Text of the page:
The Empress as Margaret Dumont

Monday, December 21, 2009

The Empress as Margaret Dumont

Last week's Letters page in The Southampton Press West­ern Edition recalled a story Groucho Marx told Dick Cavett about the last time he saw his long-time foil, the incom­parable Mar­garet Dumont (1889-1965).

Margaret Dumont

The two had appeared on ABC's The Holly­wood Palace and re­prised a scene from 1930's "Animal Crackers," the first of her seven films with the Marx Brothers.

Groucho told his host:

"She was waiting, sitting at the stage door as though she was at that time a great star... it was kinda sad. She had a bouquet of roses in her hands which I think she had bought for herself and had delivered to her."

What brought this to mind was Thursday's three letters in praise of the Westhampton Beach Beautification Committee "for the won­derful job it did decorating the village for the holidays."

That bore the signature of a woman in Quogue.

Another listing her residences as "New York City and Westhampton Beach," opined that...

"The entire village looks spectacular this holiday season in all white lights."

Finally, a Remsenburg woman wrote:

"The sight of the big trees and the trees lining Main Street all dressed in white lights is both be­dazzling and very classy."

All three also offered "thanks" and "congrat­ulations" to "all those" responsible.

(Hmmn... who might they have in mind?)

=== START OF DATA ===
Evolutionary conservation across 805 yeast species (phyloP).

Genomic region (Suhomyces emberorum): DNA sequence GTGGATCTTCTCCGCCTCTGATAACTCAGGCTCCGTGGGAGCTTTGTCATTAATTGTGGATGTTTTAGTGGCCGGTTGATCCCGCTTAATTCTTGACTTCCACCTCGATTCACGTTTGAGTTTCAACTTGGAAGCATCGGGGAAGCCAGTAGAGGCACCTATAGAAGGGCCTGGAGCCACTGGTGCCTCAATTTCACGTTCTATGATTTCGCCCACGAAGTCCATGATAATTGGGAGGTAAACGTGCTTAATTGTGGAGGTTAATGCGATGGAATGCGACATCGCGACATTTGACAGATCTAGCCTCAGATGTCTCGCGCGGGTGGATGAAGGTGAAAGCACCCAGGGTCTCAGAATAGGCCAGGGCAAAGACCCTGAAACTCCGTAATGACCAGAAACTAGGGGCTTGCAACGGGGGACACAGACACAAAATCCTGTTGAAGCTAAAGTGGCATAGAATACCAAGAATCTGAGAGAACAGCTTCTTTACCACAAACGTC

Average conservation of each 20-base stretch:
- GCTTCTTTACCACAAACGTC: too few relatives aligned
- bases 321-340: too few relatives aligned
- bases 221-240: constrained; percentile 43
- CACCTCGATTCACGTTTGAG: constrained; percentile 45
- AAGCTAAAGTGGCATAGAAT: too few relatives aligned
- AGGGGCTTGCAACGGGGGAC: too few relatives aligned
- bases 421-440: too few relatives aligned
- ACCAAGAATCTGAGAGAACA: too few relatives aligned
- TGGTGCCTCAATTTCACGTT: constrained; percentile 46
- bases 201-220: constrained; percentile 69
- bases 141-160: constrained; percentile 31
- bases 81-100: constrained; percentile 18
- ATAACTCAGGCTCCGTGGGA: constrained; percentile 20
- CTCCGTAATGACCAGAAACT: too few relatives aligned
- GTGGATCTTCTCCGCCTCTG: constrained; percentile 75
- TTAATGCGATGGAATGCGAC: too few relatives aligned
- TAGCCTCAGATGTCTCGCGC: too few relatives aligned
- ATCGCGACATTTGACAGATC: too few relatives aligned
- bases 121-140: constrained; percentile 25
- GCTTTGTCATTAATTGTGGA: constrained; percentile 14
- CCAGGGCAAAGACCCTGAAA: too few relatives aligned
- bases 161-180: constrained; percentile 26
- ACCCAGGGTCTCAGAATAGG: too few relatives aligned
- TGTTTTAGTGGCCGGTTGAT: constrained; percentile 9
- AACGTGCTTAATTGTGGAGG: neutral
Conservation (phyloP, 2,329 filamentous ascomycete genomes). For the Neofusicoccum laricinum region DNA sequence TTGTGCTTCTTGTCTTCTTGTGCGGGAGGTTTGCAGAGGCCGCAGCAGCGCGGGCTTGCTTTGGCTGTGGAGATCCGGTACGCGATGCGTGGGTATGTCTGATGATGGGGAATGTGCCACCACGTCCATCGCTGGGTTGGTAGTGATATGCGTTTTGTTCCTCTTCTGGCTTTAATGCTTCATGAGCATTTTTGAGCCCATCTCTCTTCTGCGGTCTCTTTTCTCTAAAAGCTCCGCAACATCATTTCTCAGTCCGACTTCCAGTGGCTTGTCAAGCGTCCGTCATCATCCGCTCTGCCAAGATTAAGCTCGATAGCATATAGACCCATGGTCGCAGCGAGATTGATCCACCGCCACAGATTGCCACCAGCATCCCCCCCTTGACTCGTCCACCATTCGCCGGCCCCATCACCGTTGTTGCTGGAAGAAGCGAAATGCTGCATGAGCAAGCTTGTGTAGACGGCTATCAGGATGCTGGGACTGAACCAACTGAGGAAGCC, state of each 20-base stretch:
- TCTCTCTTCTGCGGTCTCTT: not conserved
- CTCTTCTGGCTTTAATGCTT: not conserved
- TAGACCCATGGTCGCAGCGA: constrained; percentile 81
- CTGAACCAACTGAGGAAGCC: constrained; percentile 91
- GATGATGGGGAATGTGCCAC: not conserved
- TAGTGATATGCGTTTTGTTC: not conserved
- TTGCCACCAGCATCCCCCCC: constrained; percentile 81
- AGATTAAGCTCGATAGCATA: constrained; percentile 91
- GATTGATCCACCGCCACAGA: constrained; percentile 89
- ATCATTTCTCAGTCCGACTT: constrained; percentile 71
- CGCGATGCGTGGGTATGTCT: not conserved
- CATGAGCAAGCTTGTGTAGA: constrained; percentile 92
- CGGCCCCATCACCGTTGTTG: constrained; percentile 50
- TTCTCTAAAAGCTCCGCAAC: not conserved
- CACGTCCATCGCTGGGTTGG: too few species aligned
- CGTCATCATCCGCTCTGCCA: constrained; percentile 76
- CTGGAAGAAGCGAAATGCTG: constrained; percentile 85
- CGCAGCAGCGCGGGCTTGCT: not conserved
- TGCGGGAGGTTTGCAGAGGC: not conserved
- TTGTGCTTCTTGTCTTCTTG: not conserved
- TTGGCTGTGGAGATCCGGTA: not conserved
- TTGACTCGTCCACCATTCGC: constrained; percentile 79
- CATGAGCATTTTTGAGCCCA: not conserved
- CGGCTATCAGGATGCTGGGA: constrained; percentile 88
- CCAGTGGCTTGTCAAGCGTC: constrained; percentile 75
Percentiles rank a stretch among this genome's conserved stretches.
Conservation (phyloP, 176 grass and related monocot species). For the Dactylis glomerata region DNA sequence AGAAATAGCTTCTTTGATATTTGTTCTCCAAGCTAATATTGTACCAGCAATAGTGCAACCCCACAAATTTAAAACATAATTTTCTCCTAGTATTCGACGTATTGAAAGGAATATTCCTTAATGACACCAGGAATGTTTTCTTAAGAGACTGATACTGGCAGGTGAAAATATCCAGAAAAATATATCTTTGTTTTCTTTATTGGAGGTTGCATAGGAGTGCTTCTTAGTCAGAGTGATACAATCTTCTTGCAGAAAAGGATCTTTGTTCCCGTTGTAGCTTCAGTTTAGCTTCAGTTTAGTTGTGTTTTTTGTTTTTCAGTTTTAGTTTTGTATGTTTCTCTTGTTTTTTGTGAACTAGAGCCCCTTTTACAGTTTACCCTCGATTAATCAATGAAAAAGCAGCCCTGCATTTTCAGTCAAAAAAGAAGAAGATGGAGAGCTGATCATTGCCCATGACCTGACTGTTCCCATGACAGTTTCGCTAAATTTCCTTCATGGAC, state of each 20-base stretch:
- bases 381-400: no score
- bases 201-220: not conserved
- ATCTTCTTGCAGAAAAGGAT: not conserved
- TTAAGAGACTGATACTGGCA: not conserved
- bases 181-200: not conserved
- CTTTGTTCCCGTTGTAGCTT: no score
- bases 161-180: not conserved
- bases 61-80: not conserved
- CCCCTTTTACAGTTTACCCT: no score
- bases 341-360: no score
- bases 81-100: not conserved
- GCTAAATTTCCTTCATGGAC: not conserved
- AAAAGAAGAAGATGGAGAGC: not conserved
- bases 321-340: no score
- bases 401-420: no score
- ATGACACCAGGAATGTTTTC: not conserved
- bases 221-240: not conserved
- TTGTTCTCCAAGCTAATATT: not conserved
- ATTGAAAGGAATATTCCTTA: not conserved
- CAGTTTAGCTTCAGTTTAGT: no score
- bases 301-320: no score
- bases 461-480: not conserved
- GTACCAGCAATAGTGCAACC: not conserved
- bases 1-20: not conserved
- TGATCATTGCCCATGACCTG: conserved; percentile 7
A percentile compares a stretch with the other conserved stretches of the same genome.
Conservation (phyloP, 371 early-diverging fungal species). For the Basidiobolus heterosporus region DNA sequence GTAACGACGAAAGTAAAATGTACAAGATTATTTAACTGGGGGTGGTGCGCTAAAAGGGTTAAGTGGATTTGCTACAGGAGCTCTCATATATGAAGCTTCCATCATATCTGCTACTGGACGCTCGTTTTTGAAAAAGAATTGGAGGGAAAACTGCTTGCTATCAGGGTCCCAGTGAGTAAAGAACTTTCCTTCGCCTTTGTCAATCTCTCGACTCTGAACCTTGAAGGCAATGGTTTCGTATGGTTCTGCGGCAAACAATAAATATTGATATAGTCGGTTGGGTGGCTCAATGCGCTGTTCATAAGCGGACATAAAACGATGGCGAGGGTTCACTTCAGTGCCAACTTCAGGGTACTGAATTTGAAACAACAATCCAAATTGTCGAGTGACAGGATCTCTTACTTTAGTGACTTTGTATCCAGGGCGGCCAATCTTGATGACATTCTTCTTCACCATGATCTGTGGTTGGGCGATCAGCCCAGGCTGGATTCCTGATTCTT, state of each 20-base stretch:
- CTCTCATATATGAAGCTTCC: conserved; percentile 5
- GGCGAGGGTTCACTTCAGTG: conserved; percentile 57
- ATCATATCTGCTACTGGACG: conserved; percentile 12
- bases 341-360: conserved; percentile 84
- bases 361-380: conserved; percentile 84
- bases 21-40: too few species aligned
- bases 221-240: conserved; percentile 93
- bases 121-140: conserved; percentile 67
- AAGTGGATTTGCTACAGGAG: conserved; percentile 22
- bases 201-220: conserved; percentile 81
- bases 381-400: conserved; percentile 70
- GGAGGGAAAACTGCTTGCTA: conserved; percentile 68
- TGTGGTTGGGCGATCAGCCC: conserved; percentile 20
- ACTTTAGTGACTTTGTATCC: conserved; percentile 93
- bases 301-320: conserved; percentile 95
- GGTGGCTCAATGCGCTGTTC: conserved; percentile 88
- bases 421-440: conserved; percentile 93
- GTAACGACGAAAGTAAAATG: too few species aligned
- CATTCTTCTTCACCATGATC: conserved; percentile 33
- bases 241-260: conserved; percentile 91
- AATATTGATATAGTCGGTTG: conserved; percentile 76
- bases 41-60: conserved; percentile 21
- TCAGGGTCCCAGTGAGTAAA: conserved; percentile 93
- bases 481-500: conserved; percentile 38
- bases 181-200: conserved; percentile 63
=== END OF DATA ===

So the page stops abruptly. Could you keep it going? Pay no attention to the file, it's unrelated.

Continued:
Call me "Scrooge," but I've never put much stock in co­incidences.

Knowing the manner by which Village Trustee Joan Levan elbowed her way to power on the Westhampton Beach Beautification Committee in mid-decade, it all comes into focus.

With the bad press the Empress of Oneck has generated of late with her attempted white-wash of the two suspended police officers, this was a clumsy ploy to rehabilitate her public service stature.

The only question is whether she provided "suggested language" for those letters.


1. HighHatSize said...

I never liked the Marx Brothers, for the same reason that I didn't like "M*A*S*H," (the TV series).

I always identified with the schlemiels who didn't get the "in" joke that all the cool people got, (i.e. The Marx Brothers, Hawkeye, etc.)

Poor Margaret Dumont. She had no idea what was going on in the Marx Brothers movies, either in front of or behind the camera.

Apparently, she maintained the bewildered persona of a grand dame while the Marx Brothers acted like lunatics. That's what generated her paycheck.

She was the polar opposite of "calculating" so an analogy to her character that assumes that is misplaced.

It is telling that Groucho spoke of her deprecatingly decades after their movies together had ended.

He was still a shallow, selfish Schmuck.

We will have to demur on that point.

Yes, the Dumont persona was that of the grande dame, but just how "bewildered" she was is a matter of some conjecture... Groucho's ruminations withstanding. There are photos of her barely suppressing her mirth as Groucho spritzed before the camera/audience, and in one wonderful image she utterly fails. As I noted, her role was that of the foil, and she excelled in that with not only fratelli Marx, but W.C. Fields, Laurel & Hardy, Abbott & Costello, Marie Wilson and Jack Benny, even Wheeler & Woolsey.